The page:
By MARGARET STAFFORD
KANSAS CITY, Mo. (AP) — Fans lined up Wednesday morning to get a prime spot in downtown Kansas City as the city celebrates the Kansas City Chiefs’ second Super Bowl championship in two years.
Chiefs coach Andy Reid and Super Bowl MVP quarterback Patrick Mahomes will join teammates, family and Chiefs officials as they ride in open-air vehicles down a main downtown streets to a rally at Union Station.
Most schools, many businesses and some government offices in the Kansas City metro area were closed to allow fans to enjoy the festivities.
Fans endured a chilly wind as the sun came up to wait in long lines for food trucks and merchandise trucks, and even at a tent where a barber was giving free haircuts. Tents of those who slept overnight to get a prime spot dotted the area around Union Station, and some people were fast asleep hours before the parade began.
A group of about 25 Chiefs fans from Kansas City cooked up a breakfast feast, complete with corn on the cob, bacon and potatoes and all the trimmings — and they had steaks ready for later in the day.
Dominic Zamora, 18, of Kansas City, said the friends arrived about 6 a.m. to set up their tailgate, continuing a tradition whenever he and his friends attend Chiefs games. He said he expects to return for more parades in the coming years.
“With Mahomes, there’s more to come,” Zamora said. “It’s going to be fun, and I’m excited to show up.”
Manuel Palacio, 48, of Kansas City, was dressed in a cow’s suit in a tribute to Kansas City’s “Cowtown” nickname.
He said he was a longtime Buffalo Bills fan who converted to the Chiefs in about 1993 after losing a bet with a Chiefs fan.
“I had to convert,” Palacio said. “It’s like being an Oakland Raiders fan; at some point you have to cheer for the team who keeps winning,” he said, laughing.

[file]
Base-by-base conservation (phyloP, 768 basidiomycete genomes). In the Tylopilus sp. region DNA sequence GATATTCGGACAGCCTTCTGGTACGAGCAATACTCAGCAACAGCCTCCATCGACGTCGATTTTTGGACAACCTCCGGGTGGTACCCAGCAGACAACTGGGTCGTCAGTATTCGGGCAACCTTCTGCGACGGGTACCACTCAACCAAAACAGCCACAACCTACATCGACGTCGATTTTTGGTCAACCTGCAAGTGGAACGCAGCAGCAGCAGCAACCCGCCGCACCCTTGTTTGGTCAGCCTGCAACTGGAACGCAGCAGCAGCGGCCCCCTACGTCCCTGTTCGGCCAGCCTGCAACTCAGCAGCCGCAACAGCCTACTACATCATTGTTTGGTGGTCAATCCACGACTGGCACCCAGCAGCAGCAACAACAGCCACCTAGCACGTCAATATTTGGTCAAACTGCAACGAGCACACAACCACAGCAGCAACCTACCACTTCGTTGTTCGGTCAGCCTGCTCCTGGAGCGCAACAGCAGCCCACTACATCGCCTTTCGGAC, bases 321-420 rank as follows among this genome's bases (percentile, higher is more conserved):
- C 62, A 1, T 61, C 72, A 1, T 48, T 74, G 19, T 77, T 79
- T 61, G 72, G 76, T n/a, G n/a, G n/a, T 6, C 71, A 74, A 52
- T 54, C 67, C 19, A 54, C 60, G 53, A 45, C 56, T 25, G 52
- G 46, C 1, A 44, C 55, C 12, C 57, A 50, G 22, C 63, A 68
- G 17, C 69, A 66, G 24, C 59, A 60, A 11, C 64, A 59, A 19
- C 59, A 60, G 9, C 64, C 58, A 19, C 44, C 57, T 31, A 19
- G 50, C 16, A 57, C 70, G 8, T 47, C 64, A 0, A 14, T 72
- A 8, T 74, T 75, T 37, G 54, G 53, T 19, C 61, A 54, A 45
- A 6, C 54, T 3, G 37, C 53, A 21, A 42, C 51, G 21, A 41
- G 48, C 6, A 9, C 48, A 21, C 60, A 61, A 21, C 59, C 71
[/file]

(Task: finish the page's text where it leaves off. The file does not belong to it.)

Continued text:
Palacio said he and his extended family spend the season watching the Chiefs games at home and decided “when — not if — we win the Super Bowl, we’re going to go down there and have some fun, celebrate together.”
Officials began planning the parade even before the Chiefs defeated the Philadelphia Eagles 38-35 Sunday on a field goal with 8 seconds remaining in the game.
Officials said that more than 19 local and area law enforcement agencies, along with fire departments and transportation leaders are ready for the anticipated crowd.
The City Council Transportation and Infrastructure Committee agreed to earmark $750,000 for parade-related expenses, and Mayor Quinton Lucas estimated overtime costs for police and firefighters would total more than $1.5 million.
The the Kansas City Sports Commission is expected to contribute another $1 million in private donations, and the Jackson County Legislature voted to add $75,000.
After decades of championship drought, the city is gaining experience with victory parades. Two years ago, the Chiefs defeated the San Francisco 49ers for the team’s first Super Bowl championship in 50 years. That followed the Kansas City Royals winning the World Series in 2015, the city’s first baseball championship in 30 years.
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